I now pass to what is the main subject of these latter confessions, to the history and journal of what took place in my dreams; for these were the immediate and proximate cause of my acutest suffering.
The first notice I had of any important change going on in this part of my physical economy was from the re-awakening of a state of eye generally incident to childhood, or exalted states of irritability. I know not whether my reader is aware that many children, perhaps most, have a power of painting, as it were, upon the darkness, all sorts of phantoms: in some, that power is simply a mechanic affection of the eye; others have a voluntary or a semi-voluntary power to dismiss or to summon them; or, as a child once said to me when I questioned him on this matter, “I can tell them to go, and they go; but sometimes they come when I don't tell them to come.” Whereupon I told him that he had almost as unlimited a command over apparitions as a Roman centurion over his soldiers. In the middle of 1817, I think it was, that this faculty became positively distressing to me: at night, when I lay awake in bed, vast processions passed along in mournful pomp; friezes of never-ending stories, that to my feelings were as sad and solemn as if they were stories drawn from times before Edipus or Priam-before Tyre—before Memphiş. And, at the same time, a corresponding change took place in my dreams; a theatre seemed suddenly opened and lighted up within my brain, which presented mighty spectacles of more than earthly splendour. And the four following facts may be mentioned, as noticeable at this time.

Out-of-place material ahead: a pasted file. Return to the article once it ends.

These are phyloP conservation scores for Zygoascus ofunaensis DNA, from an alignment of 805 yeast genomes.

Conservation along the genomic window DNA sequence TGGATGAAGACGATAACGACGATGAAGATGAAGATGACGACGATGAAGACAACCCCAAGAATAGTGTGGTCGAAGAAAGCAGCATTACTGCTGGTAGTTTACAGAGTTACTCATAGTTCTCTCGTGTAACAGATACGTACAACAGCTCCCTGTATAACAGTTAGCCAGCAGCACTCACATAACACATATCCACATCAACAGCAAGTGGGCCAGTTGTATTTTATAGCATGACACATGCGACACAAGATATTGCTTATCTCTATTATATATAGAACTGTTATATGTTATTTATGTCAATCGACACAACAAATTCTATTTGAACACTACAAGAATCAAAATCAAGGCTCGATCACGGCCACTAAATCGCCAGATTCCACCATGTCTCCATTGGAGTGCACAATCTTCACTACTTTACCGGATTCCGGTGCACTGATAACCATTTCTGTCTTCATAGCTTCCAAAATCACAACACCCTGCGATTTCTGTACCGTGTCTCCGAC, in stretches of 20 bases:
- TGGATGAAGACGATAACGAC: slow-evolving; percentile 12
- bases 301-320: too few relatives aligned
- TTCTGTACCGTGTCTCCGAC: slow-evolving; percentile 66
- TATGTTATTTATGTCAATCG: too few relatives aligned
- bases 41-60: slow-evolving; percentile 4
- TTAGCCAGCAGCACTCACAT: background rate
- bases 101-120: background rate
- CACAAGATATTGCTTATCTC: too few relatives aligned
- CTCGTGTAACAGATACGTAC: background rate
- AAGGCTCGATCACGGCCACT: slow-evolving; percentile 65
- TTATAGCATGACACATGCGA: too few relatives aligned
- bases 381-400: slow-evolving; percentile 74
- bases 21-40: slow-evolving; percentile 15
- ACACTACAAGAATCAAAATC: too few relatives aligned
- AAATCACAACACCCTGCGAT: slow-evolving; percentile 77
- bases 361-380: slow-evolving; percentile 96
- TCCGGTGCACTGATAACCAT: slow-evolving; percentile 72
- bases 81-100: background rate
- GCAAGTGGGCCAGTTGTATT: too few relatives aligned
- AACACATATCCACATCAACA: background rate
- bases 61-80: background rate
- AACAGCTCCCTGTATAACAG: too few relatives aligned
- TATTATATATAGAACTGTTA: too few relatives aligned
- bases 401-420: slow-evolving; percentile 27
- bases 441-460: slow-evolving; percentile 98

1. That, as the creative state of the eye increased, a sympathy seemed to arise between the waking and the dreaming states of the brain in one point that whatsoever I happened to call up and to trace by a voluntary act upon the darkness was very apt to transfer itself to my dreams; so that I feared to exercise this faculty ; for, as Midas turned all things to gold, that yet baffled his hopes and defrauded his human desires, so whatsoever things capable of being visually represented I did but think of in the darkness, immediately shaped themselves into phantoms of the eye; and, by a process apparently no less inevitable, when thus once traced in faint and visionary colours, like writings in sympathetic ink, they were drawn out by the fierce chemistry of my dreams into insufferable splendour that fretted my heart. • 2. For this, and all other changes in my dreams, were accompanied by deepseated anxiety and gloomy melancholy, such as are wholly incommunicable by words. I seemed every night to descend, not metaphorically but literally to descend, into chasms and sunless abysses, depths below depths, from which it seemed hopelesse that I could ever re-ascend. Nor did I, by waking, feel that I had re-ascended This I do not dwell upon; because the state of gloom which attended these gorgeous spectacles, amounting at least to utter darkness, as of some suicidal despondency, cannot be approached by words.